It's not just the little things that should bring retirement into focus. Pitchers should have to look at the big picture and be able to see when it's starting to fade.

 

No Longer Dependable?

Everyone wants a superstar starting pitcher for one reason: they're dependable. They're the rare guys who can go out there every five days and deliver a win more or less automatically.

But naturally, there comes a time when even getting out there every five days is hard enough. Due to dastardly things like old age and injuries, the majority of our 15 guys had a hard time making 30 starts a season as they got closer and closer to the ends of their careers.

G. N. Lowrance/Getty Images
The Red Sox tried the closer route with Curt Schilling in 2005. It didn't go so well.

As a result of him sitting out the first half (or so) of the season both years, Roger Clemens didn't make 20 starts in either of his final two seasons. Randy Johnson started 30 games just once in his last three seasons. Pedro Martinez threw his last pitch in 2009, but his last 30-start season had come in 2005. Curt Schilling started 30 games once in his last three seasons. And so on.

Reliability isn't just about workload, of course. It also has to do with how guys are performing in the starts they are able to make. To this end, all 15 of our guys had their share of trouble.

That's a reality that Game Score can help reveal. If you haven't heard of it, it's a stat created by Bill James to quantify how good a pitcher's start was by starting at 50 and then adding and subtracting points based on innings, strikeouts, hits allowed, etc.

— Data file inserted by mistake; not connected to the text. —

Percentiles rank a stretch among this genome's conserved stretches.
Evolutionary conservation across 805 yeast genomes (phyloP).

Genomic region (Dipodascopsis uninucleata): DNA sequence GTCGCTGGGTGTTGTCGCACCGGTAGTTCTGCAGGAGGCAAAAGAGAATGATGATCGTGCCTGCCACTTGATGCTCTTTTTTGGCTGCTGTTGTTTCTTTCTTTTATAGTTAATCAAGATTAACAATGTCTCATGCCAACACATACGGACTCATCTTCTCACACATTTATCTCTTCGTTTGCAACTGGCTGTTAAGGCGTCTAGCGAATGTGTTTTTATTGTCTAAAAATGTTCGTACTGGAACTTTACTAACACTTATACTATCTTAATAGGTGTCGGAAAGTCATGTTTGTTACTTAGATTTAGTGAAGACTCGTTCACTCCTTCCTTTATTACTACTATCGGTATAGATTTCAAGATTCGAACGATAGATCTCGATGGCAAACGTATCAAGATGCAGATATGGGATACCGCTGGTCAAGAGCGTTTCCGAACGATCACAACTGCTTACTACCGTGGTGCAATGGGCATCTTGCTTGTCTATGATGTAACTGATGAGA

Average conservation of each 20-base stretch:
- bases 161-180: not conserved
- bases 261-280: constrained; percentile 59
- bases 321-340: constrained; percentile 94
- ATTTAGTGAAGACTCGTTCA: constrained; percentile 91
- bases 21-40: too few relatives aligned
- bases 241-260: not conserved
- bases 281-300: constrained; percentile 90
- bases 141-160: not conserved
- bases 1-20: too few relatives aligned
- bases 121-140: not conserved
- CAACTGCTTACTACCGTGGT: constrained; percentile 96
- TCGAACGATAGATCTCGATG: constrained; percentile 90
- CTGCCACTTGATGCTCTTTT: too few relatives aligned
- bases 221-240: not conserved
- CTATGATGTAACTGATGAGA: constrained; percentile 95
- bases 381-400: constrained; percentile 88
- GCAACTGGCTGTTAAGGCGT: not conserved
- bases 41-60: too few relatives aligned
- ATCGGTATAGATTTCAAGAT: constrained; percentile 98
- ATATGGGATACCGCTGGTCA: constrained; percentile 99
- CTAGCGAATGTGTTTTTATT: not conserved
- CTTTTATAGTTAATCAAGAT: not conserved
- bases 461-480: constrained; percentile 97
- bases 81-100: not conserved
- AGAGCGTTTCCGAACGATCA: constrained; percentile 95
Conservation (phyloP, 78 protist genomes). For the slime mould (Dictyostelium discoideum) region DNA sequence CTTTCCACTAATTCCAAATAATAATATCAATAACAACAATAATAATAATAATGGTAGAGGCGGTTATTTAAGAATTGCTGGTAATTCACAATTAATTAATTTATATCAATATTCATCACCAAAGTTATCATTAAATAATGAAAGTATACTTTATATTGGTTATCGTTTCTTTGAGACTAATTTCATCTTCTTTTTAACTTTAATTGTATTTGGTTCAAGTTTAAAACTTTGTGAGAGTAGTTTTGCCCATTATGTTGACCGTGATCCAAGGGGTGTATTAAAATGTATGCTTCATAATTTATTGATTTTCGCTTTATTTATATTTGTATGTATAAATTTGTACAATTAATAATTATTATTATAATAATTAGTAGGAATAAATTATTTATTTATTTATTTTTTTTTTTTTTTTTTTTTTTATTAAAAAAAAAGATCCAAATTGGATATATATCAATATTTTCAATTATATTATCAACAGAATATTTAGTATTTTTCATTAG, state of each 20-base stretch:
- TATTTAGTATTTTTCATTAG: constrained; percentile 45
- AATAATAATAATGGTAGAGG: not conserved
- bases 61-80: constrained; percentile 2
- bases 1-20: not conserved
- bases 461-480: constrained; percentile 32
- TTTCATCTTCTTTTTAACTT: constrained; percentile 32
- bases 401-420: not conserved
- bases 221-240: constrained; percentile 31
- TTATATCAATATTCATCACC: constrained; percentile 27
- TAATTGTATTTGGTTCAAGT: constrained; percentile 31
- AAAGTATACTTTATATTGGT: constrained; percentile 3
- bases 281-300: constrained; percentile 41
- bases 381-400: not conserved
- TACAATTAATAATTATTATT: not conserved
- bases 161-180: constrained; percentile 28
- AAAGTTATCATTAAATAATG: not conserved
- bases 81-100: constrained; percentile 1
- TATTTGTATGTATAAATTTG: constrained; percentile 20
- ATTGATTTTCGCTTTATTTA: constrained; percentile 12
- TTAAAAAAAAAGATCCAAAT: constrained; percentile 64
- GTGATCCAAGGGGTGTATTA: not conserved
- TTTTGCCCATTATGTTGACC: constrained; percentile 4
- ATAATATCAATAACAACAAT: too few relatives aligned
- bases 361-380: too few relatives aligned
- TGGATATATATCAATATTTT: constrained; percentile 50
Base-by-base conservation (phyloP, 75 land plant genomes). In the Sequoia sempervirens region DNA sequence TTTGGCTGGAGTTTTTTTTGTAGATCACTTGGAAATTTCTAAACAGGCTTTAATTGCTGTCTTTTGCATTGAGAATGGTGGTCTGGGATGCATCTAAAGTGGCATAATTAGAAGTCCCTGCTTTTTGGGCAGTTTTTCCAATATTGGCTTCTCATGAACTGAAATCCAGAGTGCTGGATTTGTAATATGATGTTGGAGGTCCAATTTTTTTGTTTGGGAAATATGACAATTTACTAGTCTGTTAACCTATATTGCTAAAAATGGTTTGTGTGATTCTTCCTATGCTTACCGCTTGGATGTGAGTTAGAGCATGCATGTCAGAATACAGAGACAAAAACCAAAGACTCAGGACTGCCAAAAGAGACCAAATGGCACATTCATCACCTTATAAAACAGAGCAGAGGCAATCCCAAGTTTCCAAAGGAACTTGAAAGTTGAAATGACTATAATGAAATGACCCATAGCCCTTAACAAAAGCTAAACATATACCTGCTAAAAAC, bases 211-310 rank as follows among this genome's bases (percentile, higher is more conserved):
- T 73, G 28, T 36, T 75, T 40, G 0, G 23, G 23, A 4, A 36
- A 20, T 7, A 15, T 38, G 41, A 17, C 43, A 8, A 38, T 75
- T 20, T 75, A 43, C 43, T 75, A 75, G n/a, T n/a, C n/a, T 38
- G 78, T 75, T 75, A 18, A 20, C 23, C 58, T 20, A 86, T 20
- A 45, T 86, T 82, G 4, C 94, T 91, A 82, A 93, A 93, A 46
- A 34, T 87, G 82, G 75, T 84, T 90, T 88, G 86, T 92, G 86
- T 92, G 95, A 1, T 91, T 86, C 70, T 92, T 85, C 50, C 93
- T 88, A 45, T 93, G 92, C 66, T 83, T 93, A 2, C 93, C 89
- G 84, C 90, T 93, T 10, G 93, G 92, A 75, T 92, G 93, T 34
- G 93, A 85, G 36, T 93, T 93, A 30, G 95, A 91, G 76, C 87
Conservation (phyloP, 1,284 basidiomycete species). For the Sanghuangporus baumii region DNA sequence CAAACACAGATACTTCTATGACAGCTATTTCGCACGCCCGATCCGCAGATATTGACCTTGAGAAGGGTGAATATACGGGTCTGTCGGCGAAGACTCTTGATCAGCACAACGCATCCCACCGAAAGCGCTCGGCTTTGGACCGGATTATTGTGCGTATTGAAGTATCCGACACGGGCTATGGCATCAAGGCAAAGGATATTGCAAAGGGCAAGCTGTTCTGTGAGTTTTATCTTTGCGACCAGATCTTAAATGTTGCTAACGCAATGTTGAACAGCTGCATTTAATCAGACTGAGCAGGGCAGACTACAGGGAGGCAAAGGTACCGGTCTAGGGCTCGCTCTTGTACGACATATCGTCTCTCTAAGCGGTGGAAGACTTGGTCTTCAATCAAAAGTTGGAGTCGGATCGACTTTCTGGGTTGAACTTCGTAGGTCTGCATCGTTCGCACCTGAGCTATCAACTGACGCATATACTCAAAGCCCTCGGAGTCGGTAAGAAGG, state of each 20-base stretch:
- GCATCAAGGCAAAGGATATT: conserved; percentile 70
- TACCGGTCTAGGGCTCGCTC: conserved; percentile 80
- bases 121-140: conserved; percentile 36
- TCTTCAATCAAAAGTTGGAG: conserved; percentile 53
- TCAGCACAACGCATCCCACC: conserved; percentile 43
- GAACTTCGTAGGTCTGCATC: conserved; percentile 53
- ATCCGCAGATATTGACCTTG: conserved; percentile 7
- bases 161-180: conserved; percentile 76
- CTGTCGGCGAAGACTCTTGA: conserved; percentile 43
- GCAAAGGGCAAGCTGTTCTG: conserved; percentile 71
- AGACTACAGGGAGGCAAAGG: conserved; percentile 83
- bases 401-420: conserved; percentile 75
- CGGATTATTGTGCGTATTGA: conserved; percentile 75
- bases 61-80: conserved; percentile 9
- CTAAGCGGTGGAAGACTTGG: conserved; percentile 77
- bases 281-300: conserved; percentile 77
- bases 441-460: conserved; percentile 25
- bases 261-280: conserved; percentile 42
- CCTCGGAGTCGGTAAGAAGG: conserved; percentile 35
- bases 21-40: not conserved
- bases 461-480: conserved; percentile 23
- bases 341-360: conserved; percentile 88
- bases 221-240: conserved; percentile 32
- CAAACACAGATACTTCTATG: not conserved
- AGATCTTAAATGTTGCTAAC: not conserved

Here's a look at how our 15 guys' Average Game Scores fluctuated from their prime seasons to their twilight seasons.

Player Prime Avg. Game Score Twilight Avg. Game Score Difference
Roger Clemens 60 55 -5
Greg Maddux 58 49 -9
Randy Johnson 62 52 -10
Pedro Martinez 63 51 -12
Mike Mussina 56 51 -5
Curt Schilling 60 51 -9
Tom Glavine 54 47 -7
Kevin Brown 56 54 -2
John Smoltz 57 49 -8
David Cone 59 44 -15
Chuck Finley 54 51 -3
Bret Saberhagen 58 51 -7
Kevin Appier 55 45 -10
David Wells 52 46 -6
Kenny Rogers 49 43 -6

Once again, here we have drops across the board. And once again, even the smallest numbers are not what they seem.

Kevin Brown had an Average Game Score of 54 between 2001 and 2005, but it was a mere 47 in his last two seasons in 2004 and 2005. Not a shocker seeing as how he averaged slightly less than six innings per start and had issues with strikeouts and hard-hit balls.

Chuck Finley had an Average Game Score of 55.9 as a member of the Cardinals in 2002, but his average game score had been 49.2 in his 18 starts with the Indians. In those, he also averaged slightly less than six innings per start and had issues with hard-hit balls.

Sure enough, the trend holds true for our other five pitchers.

Player Prime Avg. Game Score Twilight Avg. Game Score Difference
Jimmy Key 54 50 -4
Orel Hershiser 56 48 -8
Mark Langston 56 47 -9
Brad Radke 51 49 -2
Javier Vazquez 54 50 -4

Jimmy Key came reasonably close to matching his prime Average Game Score, but it's worth noting that he failed to top an Average Game Score of 50 in three of his last four seasons. Brad Radke also came pretty close to matching his prime Average Game Score, but his Average Game Scores tumbled in his last three seasons like so: 53.9, 51.4, 47.1.

It's Javier Vazquez who once again stands out as a slight exception to the rule, as his Average Game Score in 2011 was a solid 53.9. But even that was short of where he was when he was at his absolute best between 2001 and 2009, when his average game score was 55.

Pitchers are going to have plenty of other ways to know when they just can't hack it anymore in old age, but this is a fairly definitive overall measuring stick for them to use. They may be able to still get out there and gut it out on at least a semi-regular basis, but this is a stat that can show them when they're just not capable of eating innings and carving up lineups like they could in the good old days.

When it happens, they can either keep soldiering on as lesser pitchers, or they can realize that their best days are well in the past.

 

What About Superstar Closers?